“I helped build their musical theater program; it was such a pivotal time in my life,” she said. “I’m working with Augustana College’s study abroad, doing a Global Impact Project, and we’re bringing the world essentially to Augustana, since we can’t go see the world right now.”
The professor for Mahidol’s musical theater class will also teach Cooper’s students (on Zoom) about “The King and I” and “Miss Saigon,” and Thai musical theater.
“It was great; I had to get up at 5 in the morning, but it was well worth it,” she said, noting she’s doing three workshops. “These students gave
me so much life.”
One of her former students went on to get her master’s and teaches at that university, and Cooper got to work with some of her students. “It was amazing. I was really proud of her.”
Despite setbacks from Covid, it’s created opportunities where her students can work with a musical theater professor from Thailand. “It’s a once-in-a-lifetime opportunity.”
Cooper was asked by Circa owner/producer Denny Hitchcock to direct the musical revue “Beehive,” which will start rehearsals in late April, and open in mid-May. That’ll be her Circa directing debut; she’s not performed there either.
“I love jukebox musicals,” she said. “My dad and my grandmother just ingrained that style of music in me. So all the songs, the style, I understand it, I love it. I love that style of dance.”
The show is a fun, frothy flashback to the fabulous females who unmistakably left their mark on 1960s pop music, matching big voices with
big hairdos — from the early decade bubble-gum classics to the explosive late ‘60s soul sound, according to Circa.
The “Beehive” video auditions are due Feb. 24 and they begin rehearsal April 29.
Cooper is working out maybe doing a dance callback for potential “Beehive” performers. Circa veteran musical director Ron May will return to music direct both upcoming shows.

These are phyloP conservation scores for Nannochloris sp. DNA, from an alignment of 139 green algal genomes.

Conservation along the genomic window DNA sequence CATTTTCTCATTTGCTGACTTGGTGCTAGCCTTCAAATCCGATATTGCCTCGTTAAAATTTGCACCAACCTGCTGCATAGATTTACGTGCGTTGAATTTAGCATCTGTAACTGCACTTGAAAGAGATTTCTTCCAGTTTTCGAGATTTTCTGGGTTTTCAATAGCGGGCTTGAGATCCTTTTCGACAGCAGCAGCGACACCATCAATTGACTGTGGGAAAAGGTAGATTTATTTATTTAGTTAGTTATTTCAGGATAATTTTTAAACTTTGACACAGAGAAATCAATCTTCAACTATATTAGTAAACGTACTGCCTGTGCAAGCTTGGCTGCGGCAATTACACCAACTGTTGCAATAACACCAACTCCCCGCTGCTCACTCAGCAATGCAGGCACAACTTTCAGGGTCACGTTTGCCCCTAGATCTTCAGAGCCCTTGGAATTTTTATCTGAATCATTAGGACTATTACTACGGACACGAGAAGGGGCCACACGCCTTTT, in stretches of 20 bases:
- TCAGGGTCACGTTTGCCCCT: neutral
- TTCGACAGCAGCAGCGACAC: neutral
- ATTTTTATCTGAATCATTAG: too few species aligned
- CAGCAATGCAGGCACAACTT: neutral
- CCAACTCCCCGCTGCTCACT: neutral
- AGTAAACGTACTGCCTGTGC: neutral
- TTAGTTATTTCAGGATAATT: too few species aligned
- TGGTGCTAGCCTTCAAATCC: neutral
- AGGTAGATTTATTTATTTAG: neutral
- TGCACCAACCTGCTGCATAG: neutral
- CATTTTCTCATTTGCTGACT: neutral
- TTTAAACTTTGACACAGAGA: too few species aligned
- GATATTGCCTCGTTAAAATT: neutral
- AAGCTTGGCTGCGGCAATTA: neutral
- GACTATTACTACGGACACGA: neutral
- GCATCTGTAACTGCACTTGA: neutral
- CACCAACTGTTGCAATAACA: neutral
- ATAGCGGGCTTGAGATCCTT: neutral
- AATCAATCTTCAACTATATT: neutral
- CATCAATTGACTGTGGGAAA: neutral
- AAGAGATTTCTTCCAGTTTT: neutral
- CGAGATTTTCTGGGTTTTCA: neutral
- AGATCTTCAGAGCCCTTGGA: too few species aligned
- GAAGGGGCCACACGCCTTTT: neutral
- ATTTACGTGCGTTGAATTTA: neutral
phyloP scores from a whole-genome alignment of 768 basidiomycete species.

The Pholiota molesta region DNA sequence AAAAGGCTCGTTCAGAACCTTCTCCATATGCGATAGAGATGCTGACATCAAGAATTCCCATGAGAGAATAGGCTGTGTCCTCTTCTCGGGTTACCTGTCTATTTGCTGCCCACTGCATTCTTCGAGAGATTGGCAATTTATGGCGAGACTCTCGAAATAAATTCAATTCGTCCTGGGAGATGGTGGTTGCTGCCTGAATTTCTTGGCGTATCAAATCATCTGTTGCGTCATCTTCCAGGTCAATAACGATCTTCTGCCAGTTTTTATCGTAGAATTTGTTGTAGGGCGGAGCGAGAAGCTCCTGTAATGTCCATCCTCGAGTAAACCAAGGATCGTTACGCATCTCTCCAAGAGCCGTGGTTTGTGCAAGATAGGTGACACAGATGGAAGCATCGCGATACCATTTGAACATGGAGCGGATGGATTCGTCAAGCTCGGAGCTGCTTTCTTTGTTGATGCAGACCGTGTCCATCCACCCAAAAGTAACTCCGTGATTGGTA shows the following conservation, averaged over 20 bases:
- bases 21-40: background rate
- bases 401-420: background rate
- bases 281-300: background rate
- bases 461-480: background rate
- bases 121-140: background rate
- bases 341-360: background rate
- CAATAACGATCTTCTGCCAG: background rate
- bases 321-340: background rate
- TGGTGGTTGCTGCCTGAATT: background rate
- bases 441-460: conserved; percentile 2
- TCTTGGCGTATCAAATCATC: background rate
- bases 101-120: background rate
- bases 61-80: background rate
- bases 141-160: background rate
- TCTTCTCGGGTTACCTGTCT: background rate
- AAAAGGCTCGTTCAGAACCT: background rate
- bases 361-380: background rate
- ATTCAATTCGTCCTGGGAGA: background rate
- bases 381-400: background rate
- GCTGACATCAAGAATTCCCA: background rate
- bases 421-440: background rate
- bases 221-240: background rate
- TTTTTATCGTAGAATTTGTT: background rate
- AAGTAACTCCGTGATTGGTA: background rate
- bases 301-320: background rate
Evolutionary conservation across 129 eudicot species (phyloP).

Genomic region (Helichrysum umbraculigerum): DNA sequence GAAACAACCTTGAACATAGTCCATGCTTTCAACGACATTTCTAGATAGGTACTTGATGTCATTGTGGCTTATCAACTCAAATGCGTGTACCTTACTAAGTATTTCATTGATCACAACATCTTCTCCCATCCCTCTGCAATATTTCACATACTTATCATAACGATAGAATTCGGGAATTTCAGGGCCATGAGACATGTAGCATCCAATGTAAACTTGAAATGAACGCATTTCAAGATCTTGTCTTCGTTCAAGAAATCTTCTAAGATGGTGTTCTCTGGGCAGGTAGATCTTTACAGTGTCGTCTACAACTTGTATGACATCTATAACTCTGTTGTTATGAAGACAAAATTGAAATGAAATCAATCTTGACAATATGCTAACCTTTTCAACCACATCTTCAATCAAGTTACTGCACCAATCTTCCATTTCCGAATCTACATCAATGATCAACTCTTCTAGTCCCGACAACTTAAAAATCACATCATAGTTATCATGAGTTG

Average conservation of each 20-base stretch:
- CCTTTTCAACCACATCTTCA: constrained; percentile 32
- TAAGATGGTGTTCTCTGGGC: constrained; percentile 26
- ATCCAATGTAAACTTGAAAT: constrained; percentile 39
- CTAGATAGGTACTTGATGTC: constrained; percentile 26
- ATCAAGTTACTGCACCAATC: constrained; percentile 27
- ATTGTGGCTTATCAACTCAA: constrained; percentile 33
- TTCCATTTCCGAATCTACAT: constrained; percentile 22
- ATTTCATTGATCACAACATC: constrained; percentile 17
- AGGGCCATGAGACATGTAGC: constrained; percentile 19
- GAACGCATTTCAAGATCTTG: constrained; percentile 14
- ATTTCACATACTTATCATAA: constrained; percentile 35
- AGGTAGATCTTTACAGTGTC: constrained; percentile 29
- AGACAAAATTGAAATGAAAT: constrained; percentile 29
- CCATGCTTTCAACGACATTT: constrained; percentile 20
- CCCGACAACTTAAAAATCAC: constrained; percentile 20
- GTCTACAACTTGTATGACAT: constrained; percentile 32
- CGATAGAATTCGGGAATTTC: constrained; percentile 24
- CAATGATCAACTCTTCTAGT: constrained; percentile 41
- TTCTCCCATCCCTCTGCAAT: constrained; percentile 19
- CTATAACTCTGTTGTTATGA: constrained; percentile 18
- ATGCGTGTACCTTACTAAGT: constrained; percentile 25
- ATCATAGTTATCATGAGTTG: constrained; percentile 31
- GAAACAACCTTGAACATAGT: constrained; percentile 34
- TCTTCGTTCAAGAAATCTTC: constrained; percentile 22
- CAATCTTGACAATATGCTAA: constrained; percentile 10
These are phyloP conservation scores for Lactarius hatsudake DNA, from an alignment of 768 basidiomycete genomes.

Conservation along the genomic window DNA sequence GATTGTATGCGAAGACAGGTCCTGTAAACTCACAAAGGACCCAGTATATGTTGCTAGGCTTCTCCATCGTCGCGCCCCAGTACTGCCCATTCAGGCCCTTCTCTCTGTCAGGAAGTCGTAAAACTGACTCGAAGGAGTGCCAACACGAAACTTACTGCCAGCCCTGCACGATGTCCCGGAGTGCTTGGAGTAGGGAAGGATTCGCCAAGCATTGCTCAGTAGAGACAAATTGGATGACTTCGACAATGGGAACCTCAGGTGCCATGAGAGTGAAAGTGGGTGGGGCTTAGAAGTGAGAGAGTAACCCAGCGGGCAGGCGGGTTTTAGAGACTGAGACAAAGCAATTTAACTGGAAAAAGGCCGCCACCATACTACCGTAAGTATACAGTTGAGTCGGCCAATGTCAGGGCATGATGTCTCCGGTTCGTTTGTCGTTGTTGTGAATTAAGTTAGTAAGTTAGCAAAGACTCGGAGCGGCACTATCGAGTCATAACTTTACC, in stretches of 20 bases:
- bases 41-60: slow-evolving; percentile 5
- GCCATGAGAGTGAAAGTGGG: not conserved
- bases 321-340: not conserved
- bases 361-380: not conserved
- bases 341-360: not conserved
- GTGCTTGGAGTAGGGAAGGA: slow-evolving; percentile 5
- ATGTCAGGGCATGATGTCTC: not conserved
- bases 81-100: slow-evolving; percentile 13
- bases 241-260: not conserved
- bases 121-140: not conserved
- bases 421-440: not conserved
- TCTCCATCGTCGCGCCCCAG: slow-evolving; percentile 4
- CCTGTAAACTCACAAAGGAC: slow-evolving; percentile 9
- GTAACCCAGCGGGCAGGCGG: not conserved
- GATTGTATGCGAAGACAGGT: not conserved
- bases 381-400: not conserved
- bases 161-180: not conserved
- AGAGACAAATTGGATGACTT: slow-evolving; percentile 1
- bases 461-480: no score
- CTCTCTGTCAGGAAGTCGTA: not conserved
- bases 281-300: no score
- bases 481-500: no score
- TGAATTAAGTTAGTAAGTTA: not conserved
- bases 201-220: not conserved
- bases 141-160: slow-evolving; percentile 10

“It seemed like a really great fit, and I was so honored that Denny asked me to do it – really honored,” she said. She’s also choreographing the first Circa musical back (since “Kinky Boots” closed in early March 2020), “The Church Basement Ladies in You Smell Barn,” starting in March. That will open in previews March 17-18.
Circa will again be limited to 50 audience members in these smaller shows, but familiar titles which should be popular, Cooper said.
“I think Denny’s being really smart about the cast size, and the titles he’s choosing,” she said. “They’re entertaining and my goodness, we
need that right now. Right now, we need some fun.”
“You Smell Barn” is the seventh installment in the very popular CBL series (which began its life at Circa in 2007 with the original), and features seven actors, while “Beehive” features six young women.
Reprising her operatic original
Cooper is bringing her “La Divina” — a one-woman show she wrote and performed first in 2010 – to Moline’s Black Box Theatre in late March. In the hour-long piece, she becomes the dramatic opera singer Maria Callas (1923-1977), including stories of Callas’ life and famous iconic arias that she was best known for singing.
It premiered at the Orlando Repertory Theatre Black Box in October 2010, later performed at the International Performing Arts Institute in Bavaria, Germany, Bangkok Theatre Festival, and KAD Theatre in Chiangmai, Thailand.
Cooper has done it at Augustana and at the Retzhof Castle in Graz, Austria as a part of the International Global Theatre Experience.